Ryan laughed. “The government has caught itself in its own trap. The reason they can’t find me, Bione can’t find me, and their backers can’t find me is because they just assume everyone is on the net. They depend on being able to track everyone there, so the number of people who they assign to do actual physical surveillance anymore is almost non-existent.”

“So you’re telling me that there’s no one looking for either of us right now?”

Ryan shook his head. “No, I’m telling you that they were convinced that you drove to Saint Louis this morning and that they have a special response team raiding a night club there as we speak. It will take them days to figure out what happened, and by that time, we will have long concluded our business together.”

Dean looked at Ryan intently. “So let’s say I believe you. What next?”

 

Here’s my third of eight installments in preparation for NaNoWriMo 2011, presented in its raw and unedited format for all to see.

Also, I have decided to raise money this year for NaNoWriMo and the Office of Letters and Light to support their efforts in encouraging writers both young and old. So, I am asking you, my readers, to sponsor my writing effort this year.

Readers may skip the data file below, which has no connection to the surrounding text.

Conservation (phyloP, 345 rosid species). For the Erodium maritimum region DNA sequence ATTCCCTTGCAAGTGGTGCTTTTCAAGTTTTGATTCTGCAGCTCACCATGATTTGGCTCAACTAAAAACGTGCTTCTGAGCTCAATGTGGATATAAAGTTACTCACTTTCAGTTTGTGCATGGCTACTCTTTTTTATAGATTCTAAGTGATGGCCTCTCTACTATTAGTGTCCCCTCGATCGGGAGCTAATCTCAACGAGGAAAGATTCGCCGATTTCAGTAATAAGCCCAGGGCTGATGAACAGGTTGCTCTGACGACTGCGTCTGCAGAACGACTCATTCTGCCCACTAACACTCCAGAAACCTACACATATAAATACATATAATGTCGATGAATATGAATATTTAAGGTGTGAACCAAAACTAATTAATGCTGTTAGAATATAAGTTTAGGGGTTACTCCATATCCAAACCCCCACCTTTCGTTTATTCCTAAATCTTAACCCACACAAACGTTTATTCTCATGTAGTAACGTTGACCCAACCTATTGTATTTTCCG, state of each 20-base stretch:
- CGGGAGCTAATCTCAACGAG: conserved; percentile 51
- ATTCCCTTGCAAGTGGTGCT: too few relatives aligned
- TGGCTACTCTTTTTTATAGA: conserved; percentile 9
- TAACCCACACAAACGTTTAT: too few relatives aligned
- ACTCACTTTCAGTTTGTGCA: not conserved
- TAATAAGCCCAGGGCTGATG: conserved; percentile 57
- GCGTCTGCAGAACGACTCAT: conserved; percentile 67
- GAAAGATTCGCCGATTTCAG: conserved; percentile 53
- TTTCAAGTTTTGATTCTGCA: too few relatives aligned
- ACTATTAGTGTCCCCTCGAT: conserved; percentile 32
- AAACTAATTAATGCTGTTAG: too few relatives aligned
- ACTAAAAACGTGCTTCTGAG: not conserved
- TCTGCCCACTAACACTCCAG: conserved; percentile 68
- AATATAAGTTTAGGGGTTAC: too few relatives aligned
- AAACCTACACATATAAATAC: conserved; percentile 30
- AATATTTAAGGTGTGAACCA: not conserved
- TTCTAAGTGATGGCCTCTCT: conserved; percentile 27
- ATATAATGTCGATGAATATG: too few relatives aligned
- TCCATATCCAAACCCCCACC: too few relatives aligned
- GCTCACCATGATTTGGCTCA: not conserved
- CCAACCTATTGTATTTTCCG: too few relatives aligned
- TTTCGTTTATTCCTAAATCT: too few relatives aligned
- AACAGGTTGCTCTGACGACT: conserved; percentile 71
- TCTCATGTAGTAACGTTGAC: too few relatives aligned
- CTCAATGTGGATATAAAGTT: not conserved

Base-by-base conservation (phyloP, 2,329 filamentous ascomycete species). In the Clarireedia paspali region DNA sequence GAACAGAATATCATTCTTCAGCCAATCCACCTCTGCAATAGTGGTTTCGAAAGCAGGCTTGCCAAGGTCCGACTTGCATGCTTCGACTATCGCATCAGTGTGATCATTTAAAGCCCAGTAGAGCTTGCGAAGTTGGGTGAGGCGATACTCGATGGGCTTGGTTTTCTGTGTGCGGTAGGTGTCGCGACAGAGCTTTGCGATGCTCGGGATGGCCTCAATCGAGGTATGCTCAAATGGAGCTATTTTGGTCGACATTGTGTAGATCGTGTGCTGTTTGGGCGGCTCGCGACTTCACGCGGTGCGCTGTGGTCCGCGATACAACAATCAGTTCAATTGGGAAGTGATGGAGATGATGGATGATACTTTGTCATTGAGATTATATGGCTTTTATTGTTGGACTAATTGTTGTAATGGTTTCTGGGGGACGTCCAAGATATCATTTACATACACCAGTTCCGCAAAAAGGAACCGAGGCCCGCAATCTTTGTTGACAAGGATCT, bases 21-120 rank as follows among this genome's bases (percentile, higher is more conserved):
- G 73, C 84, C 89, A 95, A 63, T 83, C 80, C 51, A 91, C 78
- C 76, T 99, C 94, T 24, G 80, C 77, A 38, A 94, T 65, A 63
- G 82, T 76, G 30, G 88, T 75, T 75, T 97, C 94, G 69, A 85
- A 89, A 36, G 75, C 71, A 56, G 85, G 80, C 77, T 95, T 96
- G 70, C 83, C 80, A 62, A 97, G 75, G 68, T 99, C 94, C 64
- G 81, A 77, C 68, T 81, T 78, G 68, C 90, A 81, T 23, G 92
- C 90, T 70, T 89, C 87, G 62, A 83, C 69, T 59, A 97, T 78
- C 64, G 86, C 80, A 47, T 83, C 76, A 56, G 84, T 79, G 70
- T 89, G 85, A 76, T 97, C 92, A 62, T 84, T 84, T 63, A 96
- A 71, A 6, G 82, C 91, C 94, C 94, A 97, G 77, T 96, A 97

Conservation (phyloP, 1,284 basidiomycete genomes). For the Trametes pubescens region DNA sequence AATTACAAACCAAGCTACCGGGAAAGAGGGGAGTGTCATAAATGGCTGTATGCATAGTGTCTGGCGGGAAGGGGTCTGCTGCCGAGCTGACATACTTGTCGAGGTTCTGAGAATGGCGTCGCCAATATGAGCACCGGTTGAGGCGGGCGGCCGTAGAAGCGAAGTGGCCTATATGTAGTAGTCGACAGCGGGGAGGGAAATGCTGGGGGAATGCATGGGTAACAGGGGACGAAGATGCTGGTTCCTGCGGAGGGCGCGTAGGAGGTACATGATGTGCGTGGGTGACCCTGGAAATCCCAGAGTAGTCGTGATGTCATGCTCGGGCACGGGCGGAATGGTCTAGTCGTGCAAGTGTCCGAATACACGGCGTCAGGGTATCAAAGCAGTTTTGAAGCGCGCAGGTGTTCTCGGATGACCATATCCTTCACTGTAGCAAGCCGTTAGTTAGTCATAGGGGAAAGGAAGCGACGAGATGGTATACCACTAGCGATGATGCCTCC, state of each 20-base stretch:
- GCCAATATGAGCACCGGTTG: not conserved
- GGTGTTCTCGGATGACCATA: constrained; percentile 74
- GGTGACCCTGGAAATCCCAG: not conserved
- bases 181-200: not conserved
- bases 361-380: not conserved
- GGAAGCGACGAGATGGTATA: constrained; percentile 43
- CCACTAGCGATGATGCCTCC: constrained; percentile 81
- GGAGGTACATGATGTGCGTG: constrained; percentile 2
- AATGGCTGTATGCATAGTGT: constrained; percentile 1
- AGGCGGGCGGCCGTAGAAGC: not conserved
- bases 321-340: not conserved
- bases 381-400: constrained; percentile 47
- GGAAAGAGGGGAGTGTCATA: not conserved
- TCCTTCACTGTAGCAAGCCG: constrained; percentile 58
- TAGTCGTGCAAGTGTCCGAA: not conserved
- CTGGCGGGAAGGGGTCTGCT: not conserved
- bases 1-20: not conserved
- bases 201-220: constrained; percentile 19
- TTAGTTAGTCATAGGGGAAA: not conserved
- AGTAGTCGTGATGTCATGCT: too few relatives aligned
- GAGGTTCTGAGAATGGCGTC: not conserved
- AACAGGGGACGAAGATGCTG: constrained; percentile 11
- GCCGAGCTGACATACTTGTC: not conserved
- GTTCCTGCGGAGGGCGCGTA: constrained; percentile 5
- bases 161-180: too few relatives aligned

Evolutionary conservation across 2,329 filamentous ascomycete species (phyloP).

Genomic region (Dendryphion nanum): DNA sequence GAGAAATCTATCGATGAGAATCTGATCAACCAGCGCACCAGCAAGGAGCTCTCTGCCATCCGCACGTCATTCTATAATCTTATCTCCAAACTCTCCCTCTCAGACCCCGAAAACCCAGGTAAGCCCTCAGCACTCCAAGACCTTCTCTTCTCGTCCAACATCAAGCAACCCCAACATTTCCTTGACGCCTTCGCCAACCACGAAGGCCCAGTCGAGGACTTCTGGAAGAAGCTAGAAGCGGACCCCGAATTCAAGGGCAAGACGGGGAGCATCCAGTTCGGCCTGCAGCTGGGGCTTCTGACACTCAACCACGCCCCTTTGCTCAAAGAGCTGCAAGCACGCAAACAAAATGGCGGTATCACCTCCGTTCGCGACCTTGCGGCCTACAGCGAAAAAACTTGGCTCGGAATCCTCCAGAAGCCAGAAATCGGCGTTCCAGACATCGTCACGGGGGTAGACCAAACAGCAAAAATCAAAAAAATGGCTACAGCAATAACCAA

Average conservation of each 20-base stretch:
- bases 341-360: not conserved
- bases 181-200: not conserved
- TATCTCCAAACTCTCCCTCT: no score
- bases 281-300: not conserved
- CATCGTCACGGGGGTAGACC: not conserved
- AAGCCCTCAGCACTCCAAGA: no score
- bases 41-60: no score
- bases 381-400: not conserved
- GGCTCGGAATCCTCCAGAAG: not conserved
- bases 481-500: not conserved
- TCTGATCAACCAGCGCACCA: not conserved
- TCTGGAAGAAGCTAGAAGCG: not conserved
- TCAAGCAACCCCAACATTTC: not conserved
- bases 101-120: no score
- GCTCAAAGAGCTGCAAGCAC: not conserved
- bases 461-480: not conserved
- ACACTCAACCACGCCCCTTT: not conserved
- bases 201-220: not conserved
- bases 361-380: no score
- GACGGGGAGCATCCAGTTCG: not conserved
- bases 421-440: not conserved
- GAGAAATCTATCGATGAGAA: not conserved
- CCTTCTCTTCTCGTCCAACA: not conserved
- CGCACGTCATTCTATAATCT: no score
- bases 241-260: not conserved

If you head over to my fundraising page at StayClassy and help me reach my goal of $250, I will post my NaNoWriMo effort on my website on 1 December 2011. Help me double my goal, and I will post the NaNoWriMo story plus a completed version of the story of which my preview vignettes will become a part on 1 January. If we go beyond even double, I will find something else cool to do for you.

 

NaNoWriMo Preview #3

Racing time

By Dennis L Hitzeman

 

Kevin sat on a park bench taking quick sips from his can of energy drink without really thinking about what he was doing. The thought that he was sitting on a park bench made him laugh out loud because the last time he had done something like that he’d been about twelve. Then he looked around to see if anyone of the half dozen other people in the park noticed his outburst, and the nervousness and sipping set in again.

Once Ten had locked in his hardened channel, Kevin had kind of freaked out. He found himself locked into some kind of enclave and his whole connection was somehow inside of it. All of his data and feeds was still there, accessible and manipulable, but he knew from a dozen quick checks that he had simply vanished off the net like all the other people in his cell.

He tried for at least an hour to figure a way out of the hard channel, but it might as well of been the ultramax prison they sent all the terrorists to, because there was no way out. So, he did the next thing that came to mind. He disconnected and walked away.